• ‘A large number of people in the nuclear industry have been attending a major conference in Sydney to discuss whether nuclear power is inevitable or irrelevant.’
      • ‘A three-day conference began here to discuss Indian and Swedish languages and different cultures.’
      • ‘The main issue up for discussion at the weekend conference was council tax.’
      • ‘Last October, the prince invited a group of writers and teachers to a weekend conference to discuss the teaching of English and history in state schools.’
      • ‘Without having their flights and accommodation paid for, freelances would find it hard to attend major international medical conferences and meetings.’
      • ‘The festival has also set up conferences for musicians interested in song workshops, learning the business side of their field, or even discussing the nuts and bolts of being an independent artist.’
      • ‘It is one of a number of measures discussed at a conference held in the city bringing together experts in bereavement from across the country.’
      • ‘Let us go through an international conference to reach a convention in the United Nations.’
      • ‘And to serve this objective, Egypt has been heavily involved in many regional and international meetings and conferences.’
      • ‘Some get the opportunity to present papers at conferences and author or share authorship of articles.’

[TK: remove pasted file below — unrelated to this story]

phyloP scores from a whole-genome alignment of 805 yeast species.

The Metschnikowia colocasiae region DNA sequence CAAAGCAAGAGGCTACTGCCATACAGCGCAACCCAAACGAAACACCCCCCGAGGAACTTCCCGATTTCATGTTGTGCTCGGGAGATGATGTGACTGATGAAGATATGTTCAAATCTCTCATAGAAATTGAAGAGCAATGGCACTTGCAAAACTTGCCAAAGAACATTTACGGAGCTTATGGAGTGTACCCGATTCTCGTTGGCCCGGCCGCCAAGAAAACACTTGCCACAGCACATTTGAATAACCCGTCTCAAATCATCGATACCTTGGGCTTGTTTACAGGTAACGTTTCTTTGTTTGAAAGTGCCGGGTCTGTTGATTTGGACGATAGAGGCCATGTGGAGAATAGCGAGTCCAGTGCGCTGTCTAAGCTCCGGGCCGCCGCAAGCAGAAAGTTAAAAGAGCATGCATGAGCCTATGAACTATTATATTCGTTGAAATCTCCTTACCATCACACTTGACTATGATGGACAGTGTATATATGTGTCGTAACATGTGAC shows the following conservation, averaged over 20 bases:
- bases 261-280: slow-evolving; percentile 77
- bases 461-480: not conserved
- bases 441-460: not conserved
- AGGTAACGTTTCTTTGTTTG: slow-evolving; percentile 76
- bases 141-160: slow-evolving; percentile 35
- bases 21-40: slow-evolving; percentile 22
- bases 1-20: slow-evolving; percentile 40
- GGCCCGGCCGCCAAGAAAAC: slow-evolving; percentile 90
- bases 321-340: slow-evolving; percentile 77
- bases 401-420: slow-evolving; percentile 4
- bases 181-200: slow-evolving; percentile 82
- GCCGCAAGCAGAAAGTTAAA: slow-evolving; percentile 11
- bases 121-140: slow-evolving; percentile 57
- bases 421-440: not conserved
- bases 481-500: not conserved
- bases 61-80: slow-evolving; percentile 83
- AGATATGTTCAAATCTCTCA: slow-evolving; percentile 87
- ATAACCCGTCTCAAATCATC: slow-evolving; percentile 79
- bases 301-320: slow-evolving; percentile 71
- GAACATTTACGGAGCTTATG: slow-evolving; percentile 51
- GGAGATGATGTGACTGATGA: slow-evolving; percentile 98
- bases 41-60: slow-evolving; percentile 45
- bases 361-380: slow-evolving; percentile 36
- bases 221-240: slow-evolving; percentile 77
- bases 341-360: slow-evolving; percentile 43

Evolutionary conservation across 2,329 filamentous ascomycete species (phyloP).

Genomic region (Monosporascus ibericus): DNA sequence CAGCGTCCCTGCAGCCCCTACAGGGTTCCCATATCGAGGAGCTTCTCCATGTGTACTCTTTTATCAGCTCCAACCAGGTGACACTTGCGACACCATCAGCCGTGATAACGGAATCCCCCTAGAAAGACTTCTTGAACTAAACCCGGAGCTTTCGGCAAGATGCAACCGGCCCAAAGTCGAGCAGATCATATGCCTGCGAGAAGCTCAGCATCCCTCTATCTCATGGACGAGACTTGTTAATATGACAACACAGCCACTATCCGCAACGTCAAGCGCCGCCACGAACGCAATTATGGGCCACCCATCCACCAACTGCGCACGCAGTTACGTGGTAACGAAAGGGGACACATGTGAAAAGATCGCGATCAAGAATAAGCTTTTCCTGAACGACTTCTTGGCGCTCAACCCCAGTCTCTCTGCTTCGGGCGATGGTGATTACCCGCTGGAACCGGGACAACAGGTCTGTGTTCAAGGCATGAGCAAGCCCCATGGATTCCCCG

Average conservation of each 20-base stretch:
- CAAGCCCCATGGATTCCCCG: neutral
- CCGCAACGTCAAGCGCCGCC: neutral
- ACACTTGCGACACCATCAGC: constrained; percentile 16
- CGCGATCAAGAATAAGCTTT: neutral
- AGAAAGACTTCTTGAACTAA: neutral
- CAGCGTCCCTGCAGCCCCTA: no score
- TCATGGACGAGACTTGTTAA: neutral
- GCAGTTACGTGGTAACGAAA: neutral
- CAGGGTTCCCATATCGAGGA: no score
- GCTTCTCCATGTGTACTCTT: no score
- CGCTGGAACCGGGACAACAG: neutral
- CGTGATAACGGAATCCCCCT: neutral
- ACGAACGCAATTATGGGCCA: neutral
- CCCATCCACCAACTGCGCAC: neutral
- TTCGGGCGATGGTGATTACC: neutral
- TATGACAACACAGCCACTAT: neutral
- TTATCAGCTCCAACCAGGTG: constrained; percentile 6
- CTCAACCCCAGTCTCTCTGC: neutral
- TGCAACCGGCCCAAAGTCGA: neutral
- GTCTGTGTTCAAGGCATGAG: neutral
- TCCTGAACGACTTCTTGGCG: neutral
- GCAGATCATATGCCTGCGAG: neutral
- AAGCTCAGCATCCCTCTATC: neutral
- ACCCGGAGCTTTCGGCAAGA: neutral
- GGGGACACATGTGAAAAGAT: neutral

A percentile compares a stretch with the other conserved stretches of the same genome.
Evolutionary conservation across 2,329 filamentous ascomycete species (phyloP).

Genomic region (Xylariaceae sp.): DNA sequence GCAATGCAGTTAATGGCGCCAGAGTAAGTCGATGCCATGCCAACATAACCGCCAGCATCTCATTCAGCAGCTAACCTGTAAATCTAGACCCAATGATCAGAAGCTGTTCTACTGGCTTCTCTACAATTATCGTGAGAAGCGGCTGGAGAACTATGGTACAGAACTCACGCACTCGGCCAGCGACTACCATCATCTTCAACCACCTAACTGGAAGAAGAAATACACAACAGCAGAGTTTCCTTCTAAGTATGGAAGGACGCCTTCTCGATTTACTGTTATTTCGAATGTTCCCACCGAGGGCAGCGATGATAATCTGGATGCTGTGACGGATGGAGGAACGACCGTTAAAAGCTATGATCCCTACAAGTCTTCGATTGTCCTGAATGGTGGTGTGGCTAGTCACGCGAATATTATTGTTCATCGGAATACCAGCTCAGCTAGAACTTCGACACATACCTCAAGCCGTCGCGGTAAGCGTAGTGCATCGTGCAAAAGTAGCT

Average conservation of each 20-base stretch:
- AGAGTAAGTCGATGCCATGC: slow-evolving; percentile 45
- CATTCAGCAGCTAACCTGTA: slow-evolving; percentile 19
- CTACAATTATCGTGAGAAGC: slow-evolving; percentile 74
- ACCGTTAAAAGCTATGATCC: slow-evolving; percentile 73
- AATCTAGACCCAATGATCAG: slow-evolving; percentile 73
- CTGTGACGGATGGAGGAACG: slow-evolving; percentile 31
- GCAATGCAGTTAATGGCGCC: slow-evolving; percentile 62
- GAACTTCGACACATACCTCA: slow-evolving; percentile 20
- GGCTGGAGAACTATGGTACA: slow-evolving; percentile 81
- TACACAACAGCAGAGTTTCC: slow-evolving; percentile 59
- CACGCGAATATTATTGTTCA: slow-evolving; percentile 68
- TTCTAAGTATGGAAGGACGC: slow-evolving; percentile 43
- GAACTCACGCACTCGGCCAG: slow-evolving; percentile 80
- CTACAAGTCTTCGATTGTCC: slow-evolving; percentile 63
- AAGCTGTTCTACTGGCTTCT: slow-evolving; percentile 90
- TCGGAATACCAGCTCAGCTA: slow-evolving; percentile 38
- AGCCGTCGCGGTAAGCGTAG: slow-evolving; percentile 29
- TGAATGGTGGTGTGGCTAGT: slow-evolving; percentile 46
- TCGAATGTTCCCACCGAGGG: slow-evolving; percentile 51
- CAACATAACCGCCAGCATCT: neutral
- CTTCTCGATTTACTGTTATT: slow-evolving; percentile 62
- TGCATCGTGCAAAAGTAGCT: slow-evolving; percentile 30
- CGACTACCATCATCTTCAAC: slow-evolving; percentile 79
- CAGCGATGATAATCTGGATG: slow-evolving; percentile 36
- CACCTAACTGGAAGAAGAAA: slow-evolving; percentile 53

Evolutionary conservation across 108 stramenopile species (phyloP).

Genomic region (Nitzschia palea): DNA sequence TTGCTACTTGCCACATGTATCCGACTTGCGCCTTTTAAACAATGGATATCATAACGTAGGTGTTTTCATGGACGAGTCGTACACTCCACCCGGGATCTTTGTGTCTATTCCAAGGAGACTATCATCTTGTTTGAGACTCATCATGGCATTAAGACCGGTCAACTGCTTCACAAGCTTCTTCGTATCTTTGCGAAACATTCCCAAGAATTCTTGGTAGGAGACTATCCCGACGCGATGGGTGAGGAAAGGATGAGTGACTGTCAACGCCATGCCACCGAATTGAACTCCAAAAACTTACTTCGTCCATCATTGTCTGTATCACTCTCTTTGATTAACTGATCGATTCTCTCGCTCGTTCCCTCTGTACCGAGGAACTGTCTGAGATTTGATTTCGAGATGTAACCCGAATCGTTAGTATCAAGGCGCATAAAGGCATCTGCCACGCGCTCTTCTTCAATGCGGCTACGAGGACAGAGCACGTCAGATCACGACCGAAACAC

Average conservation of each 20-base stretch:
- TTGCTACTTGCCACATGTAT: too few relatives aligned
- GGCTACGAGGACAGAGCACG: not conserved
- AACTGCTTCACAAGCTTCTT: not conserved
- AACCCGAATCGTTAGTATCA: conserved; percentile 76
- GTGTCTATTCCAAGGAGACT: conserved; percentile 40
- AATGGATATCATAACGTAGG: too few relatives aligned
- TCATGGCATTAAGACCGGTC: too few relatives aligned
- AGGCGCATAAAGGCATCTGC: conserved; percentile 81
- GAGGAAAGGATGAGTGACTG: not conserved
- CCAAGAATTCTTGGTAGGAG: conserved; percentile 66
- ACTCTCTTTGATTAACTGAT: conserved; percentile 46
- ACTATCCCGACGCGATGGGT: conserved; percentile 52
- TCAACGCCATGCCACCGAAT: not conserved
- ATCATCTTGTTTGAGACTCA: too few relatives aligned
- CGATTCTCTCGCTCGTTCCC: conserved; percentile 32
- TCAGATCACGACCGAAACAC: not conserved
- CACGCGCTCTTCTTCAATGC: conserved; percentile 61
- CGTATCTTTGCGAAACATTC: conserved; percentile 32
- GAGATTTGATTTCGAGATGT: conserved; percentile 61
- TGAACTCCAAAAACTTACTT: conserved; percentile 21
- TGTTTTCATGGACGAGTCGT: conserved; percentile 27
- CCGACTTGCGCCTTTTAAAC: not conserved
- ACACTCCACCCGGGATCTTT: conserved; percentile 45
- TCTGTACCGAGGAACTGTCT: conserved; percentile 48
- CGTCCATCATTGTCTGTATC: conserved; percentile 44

• ‘Intended for international conferences, the convention centre will also have a business centre, a media console and an exclusive resource centre.’
      • ‘Councillors, health bosses and smoking campaigners are holding a conference in Bolton to discuss new ways of cleaning up the city's air and helping more smokers quit.’
      • ‘It is capable of handling both national and international conferences, and has many other top class facilities.’
      • ‘So there came a time when the commander had to go away for a two-month-long conference to discuss plans for army force reductions.’
      • ‘As well as an ideas sharing forum the conference is also a hub for marine research and conservation and includes experts who advise zoos and aquariums how to breed endangered species in captivity.’
      congress, meeting, convention, seminar, colloquium, symposium, forum, convocation, summit, synod, conclave, consultation, awayday
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    2. 1.2usually as modifier A linking of several telephones or computers, so that each user may communicate with the others simultaneously.
      ‘a conference call’
      • ‘Paul insisted that he only found out in the May 2nd telephone conference call.’
      • ‘I was told that the interview time could not be changed and I would be telephoned on my mobile phone for a conference call.’
      • ‘I unexpectedly ended up having to wait some minutes while Frank attended a conference call.’
      • ‘Can you get a counsellor who would counsel the two of you via email or conference call (and do you have the money to pay for it)?’
      • ‘But equally, as he himself admitted during the earnings conference call, pros are increasingly choosing portables over desktops.’
      • ‘Poor Robyn, who was dialing everybody into the conference call at that point, had to call me back a number of times.’